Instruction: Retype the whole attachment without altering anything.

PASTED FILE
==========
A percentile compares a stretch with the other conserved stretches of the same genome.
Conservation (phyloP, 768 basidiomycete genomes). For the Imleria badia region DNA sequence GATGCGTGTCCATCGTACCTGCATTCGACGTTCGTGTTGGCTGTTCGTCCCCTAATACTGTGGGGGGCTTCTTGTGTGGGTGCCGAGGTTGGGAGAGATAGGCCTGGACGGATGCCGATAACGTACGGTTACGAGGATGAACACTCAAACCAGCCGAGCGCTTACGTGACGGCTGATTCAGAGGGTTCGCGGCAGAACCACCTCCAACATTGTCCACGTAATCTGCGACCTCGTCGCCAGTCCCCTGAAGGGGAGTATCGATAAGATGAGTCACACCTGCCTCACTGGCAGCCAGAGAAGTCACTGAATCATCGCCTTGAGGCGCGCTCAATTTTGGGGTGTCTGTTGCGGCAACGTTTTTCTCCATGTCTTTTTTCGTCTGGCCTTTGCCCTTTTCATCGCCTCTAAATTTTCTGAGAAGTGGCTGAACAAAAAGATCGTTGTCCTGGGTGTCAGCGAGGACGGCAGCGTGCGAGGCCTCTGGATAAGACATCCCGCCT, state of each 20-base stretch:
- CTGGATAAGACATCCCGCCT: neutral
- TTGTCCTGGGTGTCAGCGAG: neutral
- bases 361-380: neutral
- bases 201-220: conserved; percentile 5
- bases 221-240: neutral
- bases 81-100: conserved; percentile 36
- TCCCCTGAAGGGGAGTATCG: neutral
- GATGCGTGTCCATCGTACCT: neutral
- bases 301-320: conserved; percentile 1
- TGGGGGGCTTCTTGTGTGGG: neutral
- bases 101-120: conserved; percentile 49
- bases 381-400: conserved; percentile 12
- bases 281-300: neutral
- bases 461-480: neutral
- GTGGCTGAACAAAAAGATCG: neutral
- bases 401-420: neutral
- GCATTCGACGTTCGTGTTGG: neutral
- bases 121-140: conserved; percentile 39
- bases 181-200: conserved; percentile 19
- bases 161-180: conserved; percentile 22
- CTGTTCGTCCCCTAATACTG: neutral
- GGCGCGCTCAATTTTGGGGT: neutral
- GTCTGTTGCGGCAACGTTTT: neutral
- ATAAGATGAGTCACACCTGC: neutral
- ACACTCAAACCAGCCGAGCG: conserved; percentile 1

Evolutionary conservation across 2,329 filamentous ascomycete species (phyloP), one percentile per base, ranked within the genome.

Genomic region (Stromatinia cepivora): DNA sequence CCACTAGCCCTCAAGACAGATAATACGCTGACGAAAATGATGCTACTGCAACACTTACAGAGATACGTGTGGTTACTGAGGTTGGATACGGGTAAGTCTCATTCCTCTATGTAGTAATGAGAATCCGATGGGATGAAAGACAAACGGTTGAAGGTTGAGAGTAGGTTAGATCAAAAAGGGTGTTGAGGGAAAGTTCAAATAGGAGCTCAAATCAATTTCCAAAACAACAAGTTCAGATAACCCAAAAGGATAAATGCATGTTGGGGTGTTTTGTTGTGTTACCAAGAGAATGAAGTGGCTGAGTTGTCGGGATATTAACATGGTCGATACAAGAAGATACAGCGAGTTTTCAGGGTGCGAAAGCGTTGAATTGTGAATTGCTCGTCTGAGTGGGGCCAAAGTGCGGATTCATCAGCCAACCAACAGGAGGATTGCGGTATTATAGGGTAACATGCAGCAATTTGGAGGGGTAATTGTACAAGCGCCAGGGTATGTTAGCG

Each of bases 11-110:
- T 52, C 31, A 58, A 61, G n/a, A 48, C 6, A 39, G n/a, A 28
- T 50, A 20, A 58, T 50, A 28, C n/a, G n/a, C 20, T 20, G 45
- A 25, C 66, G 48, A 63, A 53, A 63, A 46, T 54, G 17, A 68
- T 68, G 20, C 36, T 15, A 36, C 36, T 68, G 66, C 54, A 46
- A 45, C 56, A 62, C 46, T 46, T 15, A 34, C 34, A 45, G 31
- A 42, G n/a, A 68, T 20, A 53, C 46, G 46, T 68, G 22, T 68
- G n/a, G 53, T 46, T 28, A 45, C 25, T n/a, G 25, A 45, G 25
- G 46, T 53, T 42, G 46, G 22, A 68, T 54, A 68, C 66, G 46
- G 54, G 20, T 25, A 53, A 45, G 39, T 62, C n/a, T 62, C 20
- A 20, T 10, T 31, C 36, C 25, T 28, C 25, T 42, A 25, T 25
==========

A percentile compares a stretch with the other conserved stretches of the same genome.
Conservation (phyloP, 768 basidiomycete genomes). For the Imleria badia region DNA sequence GATGCGTGTCCATCGTACCTGCATTCGACGTTCGTGTTGGCTGTTCGTCCCCTAATACTGTGGGGGGCTTCTTGTGTGGGTGCCGAGGTTGGGAGAGATAGGCCTGGACGGATGCCGATAACGTACGGTTACGAGGATGAACACTCAAACCAGCCGAGCGCTTACGTGACGGCTGATTCAGAGGGTTCGCGGCAGAACCACCTCCAACATTGTCCACGTAATCTGCGACCTCGTCGCCAGTCCCCTGAAGGGGAGTATCGATAAGATGAGTCACACCTGCCTCACTGGCAGCCAGAGAAGTCACTGAATCATCGCCTTGAGGCGCGCTCAATTTTGGGGTGTCTGTTGCGGCAACGTTTTTCTCCATGTCTTTTTTCGTCTGGCCTTTGCCCTTTTCATCGCCTCTAAATTTTCTGAGAAGTGGCTGAACAAAAAGATCGTTGTCCTGGGTGTCAGCGAGGACGGCAGCGTGCGAGGCCTCTGGATAAGACATCCCGCCT, state of each 20-base stretch:
- CTGGATAAGACATCCCGCCT: neutral
- TTGTCCTGGGTGTCAGCGAG: neutral
- bases 361-380: neutral
- bases 201-220: conserved; percentile 5
- bases 221-240: neutral
- bases 81-100: conserved; percentile 36
- TCCCCTGAAGGGGAGTATCG: neutral
- GATGCGTGTCCATCGTACCT: neutral
- bases 301-320: conserved; percentile 1
- TGGGGGGCTTCTTGTGTGGG: neutral
- bases 101-120: conserved; percentile 49
- bases 381-400: conserved; percentile 12
- bases 281-300: neutral
- bases 461-480: neutral
- GTGGCTGAACAAAAAGATCG: neutral
- bases 401-420: neutral
- GCATTCGACGTTCGTGTTGG: neutral
- bases 121-140: conserved; percentile 39
- bases 181-200: conserved; percentile 19
- bases 161-180: conserved; percentile 22
- CTGTTCGTCCCCTAATACTG: neutral
- GGCGCGCTCAATTTTGGGGT: neutral
- GTCTGTTGCGGCAACGTTTT: neutral
- ATAAGATGAGTCACACCTGC: neutral
- ACACTCAAACCAGCCGAGCG: conserved; percentile 1

Evolutionary conservation across 2,329 filamentous ascomycete species (phyloP), one percentile per base, ranked within the genome.

Genomic region (Stromatinia cepivora): DNA sequence CCACTAGCCCTCAAGACAGATAATACGCTGACGAAAATGATGCTACTGCAACACTTACAGAGATACGTGTGGTTACTGAGGTTGGATACGGGTAAGTCTCATTCCTCTATGTAGTAATGAGAATCCGATGGGATGAAAGACAAACGGTTGAAGGTTGAGAGTAGGTTAGATCAAAAAGGGTGTTGAGGGAAAGTTCAAATAGGAGCTCAAATCAATTTCCAAAACAACAAGTTCAGATAACCCAAAAGGATAAATGCATGTTGGGGTGTTTTGTTGTGTTACCAAGAGAATGAAGTGGCTGAGTTGTCGGGATATTAACATGGTCGATACAAGAAGATACAGCGAGTTTTCAGGGTGCGAAAGCGTTGAATTGTGAATTGCTCGTCTGAGTGGGGCCAAAGTGCGGATTCATCAGCCAACCAACAGGAGGATTGCGGTATTATAGGGTAACATGCAGCAATTTGGAGGGGTAATTGTACAAGCGCCAGGGTATGTTAGCG

Each of bases 11-110:
- T 52, C 31, A 58, A 61, G n/a, A 48, C 6, A 39, G n/a, A 28
- T 50, A 20, A 58, T 50, A 28, C n/a, G n/a, C 20, T 20, G 45
- A 25, C 66, G 48, A 63, A 53, A 63, A 46, T 54, G 17, A 68
- T 68, G 20, C 36, T 15, A 36, C 36, T 68, G 66, C 54, A 46
- A 45, C 56, A 62, C 46, T 46, T 15, A 34, C 34, A 45, G 31
- A 42, G n/a, A 68, T 20, A 53, C 46, G 46, T 68, G 22, T 68
- G n/a, G 53, T 46, T 28, A 45, C 25, T n/a, G 25, A 45, G 25
- G 46, T 53, T 42, G 46, G 22, A 68, T 54, A 68, C 66, G 46
- G 54, G 20, T 25, A 53, A 45, G 39, T 62, C n/a, T 62, C 20
- A 20, T 10, T 31, C 36, C 25, T 28, C 25, T 42, A 25, T 25